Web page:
“At the center of targeting, data, and addressability is identity,” says Jason Manningham, CEO of Blockgraph, a TV advertising platform. That means recognizing who’s sitting in front of a screen, pulling up the information data brokers have collected on them, and then showing them the most valuable ad. 

Let’s say a sportswear company is selling some new limited-edition sneakers, and it wants to run commercials only in households where someone spends a lot of money on shoes.

If you’ve been using the web to shop for expensive sneakers, data brokers have been linking all that activity to identifying details such as your IP address, the unique number that singles out your home network. 

Your smart TV manufacturer and streaming services know your IP address, too. All the sneaker company and its advertising vendor have to do is buy a list of IP addresses belonging to sneakerheads and then send it over to one of those companies, such as Hulu. The next time anyone on that list turns on Hulu to binge on their favorite show, the streaming service can serve up the sneaker company’s ad. Targeted advertising online works the same way.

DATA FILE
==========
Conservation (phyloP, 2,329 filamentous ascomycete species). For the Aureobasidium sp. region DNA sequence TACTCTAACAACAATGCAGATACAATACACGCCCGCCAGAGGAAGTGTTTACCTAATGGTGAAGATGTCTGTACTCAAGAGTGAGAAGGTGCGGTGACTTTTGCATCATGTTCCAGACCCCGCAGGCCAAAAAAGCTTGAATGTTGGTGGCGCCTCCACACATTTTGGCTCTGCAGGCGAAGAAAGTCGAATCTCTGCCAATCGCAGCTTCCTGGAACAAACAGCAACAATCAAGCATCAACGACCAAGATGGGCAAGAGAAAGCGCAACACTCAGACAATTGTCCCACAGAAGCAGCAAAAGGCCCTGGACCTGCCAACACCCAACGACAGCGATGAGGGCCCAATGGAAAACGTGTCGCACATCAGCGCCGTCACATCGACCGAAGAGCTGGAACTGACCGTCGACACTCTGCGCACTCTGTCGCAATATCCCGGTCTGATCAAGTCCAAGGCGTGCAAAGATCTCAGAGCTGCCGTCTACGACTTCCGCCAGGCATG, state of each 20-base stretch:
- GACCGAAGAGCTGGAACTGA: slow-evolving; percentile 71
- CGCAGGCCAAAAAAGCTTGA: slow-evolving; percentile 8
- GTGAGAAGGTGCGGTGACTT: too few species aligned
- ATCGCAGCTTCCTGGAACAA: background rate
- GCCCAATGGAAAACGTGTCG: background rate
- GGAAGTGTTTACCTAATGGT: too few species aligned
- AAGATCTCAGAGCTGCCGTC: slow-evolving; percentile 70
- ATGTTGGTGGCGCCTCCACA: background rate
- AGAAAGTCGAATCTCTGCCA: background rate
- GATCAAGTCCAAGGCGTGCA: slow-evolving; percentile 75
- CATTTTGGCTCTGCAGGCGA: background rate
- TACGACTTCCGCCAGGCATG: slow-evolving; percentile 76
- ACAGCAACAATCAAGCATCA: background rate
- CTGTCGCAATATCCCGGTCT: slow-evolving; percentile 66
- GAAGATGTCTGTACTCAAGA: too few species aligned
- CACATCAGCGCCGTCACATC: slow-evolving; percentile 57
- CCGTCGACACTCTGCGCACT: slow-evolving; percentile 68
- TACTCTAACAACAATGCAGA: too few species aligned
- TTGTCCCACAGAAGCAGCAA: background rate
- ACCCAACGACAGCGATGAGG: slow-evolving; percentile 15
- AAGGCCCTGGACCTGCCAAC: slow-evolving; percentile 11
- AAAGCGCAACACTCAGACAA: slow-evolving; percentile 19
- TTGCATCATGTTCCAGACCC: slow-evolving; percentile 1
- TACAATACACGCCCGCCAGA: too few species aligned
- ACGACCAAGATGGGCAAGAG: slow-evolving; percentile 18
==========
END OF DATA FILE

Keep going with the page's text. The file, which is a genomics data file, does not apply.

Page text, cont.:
If you visit a store and then you go home, we can place an ad knowing that you just spent 50 minutes in a Best Buy.

Frank O'Brien, CEO, Five Tier

But just because the sportswear company wants you to see the sneaker ad there’s no guarantee that’s the ad you’ll end up watching. Most digital ads get placed through automated, high-speed auctions, where advertisers bid to display their ads to consumers.

After all, we’re complex individuals: The high-powered business executive who breaks out a mountain bike on weekends can also be a jewelry-loving suburban mom. Maybe you spend a lot of money on skincare products and you’re also in the market for a luxury SUV. If Cadillac is willing to pay more than L’Oréal, you might see an ad for the 2021 Escalade. “These ads are being decided and placed on a millisecond-by-millisecond basis,” Joel Cox of Strategus says.